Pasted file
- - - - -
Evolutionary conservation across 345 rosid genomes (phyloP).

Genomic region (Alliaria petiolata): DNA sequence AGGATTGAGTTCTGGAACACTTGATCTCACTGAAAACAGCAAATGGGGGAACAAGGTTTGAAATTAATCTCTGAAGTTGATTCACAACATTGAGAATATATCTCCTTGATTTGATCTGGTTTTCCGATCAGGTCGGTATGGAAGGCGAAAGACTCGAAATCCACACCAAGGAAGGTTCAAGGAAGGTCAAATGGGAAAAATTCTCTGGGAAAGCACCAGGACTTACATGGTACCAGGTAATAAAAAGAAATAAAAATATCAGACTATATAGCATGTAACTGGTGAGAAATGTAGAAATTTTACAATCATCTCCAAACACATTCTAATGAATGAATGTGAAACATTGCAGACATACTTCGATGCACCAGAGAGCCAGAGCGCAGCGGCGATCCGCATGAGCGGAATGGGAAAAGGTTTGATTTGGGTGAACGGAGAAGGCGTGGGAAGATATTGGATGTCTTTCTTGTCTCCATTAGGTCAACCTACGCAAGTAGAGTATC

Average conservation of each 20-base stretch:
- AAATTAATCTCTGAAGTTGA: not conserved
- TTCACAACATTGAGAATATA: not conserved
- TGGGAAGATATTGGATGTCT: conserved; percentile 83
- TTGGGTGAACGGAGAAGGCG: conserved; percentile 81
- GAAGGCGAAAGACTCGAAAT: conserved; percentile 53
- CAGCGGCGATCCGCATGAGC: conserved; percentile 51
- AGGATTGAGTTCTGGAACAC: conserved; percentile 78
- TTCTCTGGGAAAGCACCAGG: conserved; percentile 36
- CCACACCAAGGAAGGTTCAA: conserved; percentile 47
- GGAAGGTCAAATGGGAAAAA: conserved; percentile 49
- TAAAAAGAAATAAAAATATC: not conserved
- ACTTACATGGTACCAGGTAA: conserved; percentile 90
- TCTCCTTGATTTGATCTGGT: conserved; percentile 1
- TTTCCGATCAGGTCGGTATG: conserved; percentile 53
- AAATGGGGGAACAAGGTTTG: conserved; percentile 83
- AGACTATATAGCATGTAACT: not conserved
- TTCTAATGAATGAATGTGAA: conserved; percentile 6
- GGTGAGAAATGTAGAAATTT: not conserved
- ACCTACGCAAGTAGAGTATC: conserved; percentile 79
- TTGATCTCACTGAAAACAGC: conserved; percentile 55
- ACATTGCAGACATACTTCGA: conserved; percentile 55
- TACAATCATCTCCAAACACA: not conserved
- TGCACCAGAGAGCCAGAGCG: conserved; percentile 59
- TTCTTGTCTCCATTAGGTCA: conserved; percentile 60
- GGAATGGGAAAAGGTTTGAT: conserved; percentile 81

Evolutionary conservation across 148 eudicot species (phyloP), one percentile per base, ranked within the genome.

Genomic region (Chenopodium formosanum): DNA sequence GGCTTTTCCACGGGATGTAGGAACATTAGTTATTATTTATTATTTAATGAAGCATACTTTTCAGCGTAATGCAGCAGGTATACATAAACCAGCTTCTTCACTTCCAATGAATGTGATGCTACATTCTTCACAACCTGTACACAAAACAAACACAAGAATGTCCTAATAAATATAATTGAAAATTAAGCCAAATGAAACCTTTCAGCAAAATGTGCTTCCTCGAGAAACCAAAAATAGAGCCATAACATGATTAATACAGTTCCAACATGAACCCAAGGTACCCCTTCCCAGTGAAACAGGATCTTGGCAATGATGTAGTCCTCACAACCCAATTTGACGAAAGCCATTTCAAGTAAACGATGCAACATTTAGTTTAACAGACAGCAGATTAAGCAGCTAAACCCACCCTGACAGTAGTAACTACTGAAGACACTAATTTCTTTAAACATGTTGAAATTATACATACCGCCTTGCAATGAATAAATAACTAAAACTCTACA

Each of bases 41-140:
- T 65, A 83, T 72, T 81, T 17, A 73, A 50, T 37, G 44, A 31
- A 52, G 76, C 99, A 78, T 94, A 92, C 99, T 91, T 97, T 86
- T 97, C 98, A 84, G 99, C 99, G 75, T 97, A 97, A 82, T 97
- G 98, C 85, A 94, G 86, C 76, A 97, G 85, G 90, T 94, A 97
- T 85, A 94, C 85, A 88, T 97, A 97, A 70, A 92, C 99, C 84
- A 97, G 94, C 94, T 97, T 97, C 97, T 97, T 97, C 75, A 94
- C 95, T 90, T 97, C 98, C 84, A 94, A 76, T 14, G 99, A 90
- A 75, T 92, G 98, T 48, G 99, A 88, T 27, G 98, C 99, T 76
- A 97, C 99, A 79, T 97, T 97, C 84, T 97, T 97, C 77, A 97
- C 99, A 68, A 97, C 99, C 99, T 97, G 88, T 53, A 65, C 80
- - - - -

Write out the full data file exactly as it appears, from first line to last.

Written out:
Evolutionary conservation across 345 rosid genomes (phyloP).

Genomic region (Alliaria petiolata): DNA sequence AGGATTGAGTTCTGGAACACTTGATCTCACTGAAAACAGCAAATGGGGGAACAAGGTTTGAAATTAATCTCTGAAGTTGATTCACAACATTGAGAATATATCTCCTTGATTTGATCTGGTTTTCCGATCAGGTCGGTATGGAAGGCGAAAGACTCGAAATCCACACCAAGGAAGGTTCAAGGAAGGTCAAATGGGAAAAATTCTCTGGGAAAGCACCAGGACTTACATGGTACCAGGTAATAAAAAGAAATAAAAATATCAGACTATATAGCATGTAACTGGTGAGAAATGTAGAAATTTTACAATCATCTCCAAACACATTCTAATGAATGAATGTGAAACATTGCAGACATACTTCGATGCACCAGAGAGCCAGAGCGCAGCGGCGATCCGCATGAGCGGAATGGGAAAAGGTTTGATTTGGGTGAACGGAGAAGGCGTGGGAAGATATTGGATGTCTTTCTTGTCTCCATTAGGTCAACCTACGCAAGTAGAGTATC

Average conservation of each 20-base stretch:
- AAATTAATCTCTGAAGTTGA: not conserved
- TTCACAACATTGAGAATATA: not conserved
- TGGGAAGATATTGGATGTCT: conserved; percentile 83
- TTGGGTGAACGGAGAAGGCG: conserved; percentile 81
- GAAGGCGAAAGACTCGAAAT: conserved; percentile 53
- CAGCGGCGATCCGCATGAGC: conserved; percentile 51
- AGGATTGAGTTCTGGAACAC: conserved; percentile 78
- TTCTCTGGGAAAGCACCAGG: conserved; percentile 36
- CCACACCAAGGAAGGTTCAA: conserved; percentile 47
- GGAAGGTCAAATGGGAAAAA: conserved; percentile 49
- TAAAAAGAAATAAAAATATC: not conserved
- ACTTACATGGTACCAGGTAA: conserved; percentile 90
- TCTCCTTGATTTGATCTGGT: conserved; percentile 1
- TTTCCGATCAGGTCGGTATG: conserved; percentile 53
- AAATGGGGGAACAAGGTTTG: conserved; percentile 83
- AGACTATATAGCATGTAACT: not conserved
- TTCTAATGAATGAATGTGAA: conserved; percentile 6
- GGTGAGAAATGTAGAAATTT: not conserved
- ACCTACGCAAGTAGAGTATC: conserved; percentile 79
- TTGATCTCACTGAAAACAGC: conserved; percentile 55
- ACATTGCAGACATACTTCGA: conserved; percentile 55
- TACAATCATCTCCAAACACA: not conserved
- TGCACCAGAGAGCCAGAGCG: conserved; percentile 59
- TTCTTGTCTCCATTAGGTCA: conserved; percentile 60
- GGAATGGGAAAAGGTTTGAT: conserved; percentile 81

Evolutionary conservation across 148 eudicot species (phyloP), one percentile per base, ranked within the genome.

Genomic region (Chenopodium formosanum): DNA sequence GGCTTTTCCACGGGATGTAGGAACATTAGTTATTATTTATTATTTAATGAAGCATACTTTTCAGCGTAATGCAGCAGGTATACATAAACCAGCTTCTTCACTTCCAATGAATGTGATGCTACATTCTTCACAACCTGTACACAAAACAAACACAAGAATGTCCTAATAAATATAATTGAAAATTAAGCCAAATGAAACCTTTCAGCAAAATGTGCTTCCTCGAGAAACCAAAAATAGAGCCATAACATGATTAATACAGTTCCAACATGAACCCAAGGTACCCCTTCCCAGTGAAACAGGATCTTGGCAATGATGTAGTCCTCACAACCCAATTTGACGAAAGCCATTTCAAGTAAACGATGCAACATTTAGTTTAACAGACAGCAGATTAAGCAGCTAAACCCACCCTGACAGTAGTAACTACTGAAGACACTAATTTCTTTAAACATGTTGAAATTATACATACCGCCTTGCAATGAATAAATAACTAAAACTCTACA

Each of bases 41-140:
- T 65, A 83, T 72, T 81, T 17, A 73, A 50, T 37, G 44, A 31
- A 52, G 76, C 99, A 78, T 94, A 92, C 99, T 91, T 97, T 86
- T 97, C 98, A 84, G 99, C 99, G 75, T 97, A 97, A 82, T 97
- G 98, C 85, A 94, G 86, C 76, A 97, G 85, G 90, T 94, A 97
- T 85, A 94, C 85, A 88, T 97, A 97, A 70, A 92, C 99, C 84
- A 97, G 94, C 94, T 97, T 97, C 97, T 97, T 97, C 75, A 94
- C 95, T 90, T 97, C 98, C 84, A 94, A 76, T 14, G 99, A 90
- A 75, T 92, G 98, T 48, G 99, A 88, T 27, G 98, C 99, T 76
- A 97, C 99, A 79, T 97, T 97, C 84, T 97, T 97, C 77, A 97
- C 99, A 68, A 97, C 99, C 99, T 97, G 88, T 53, A 65, C 80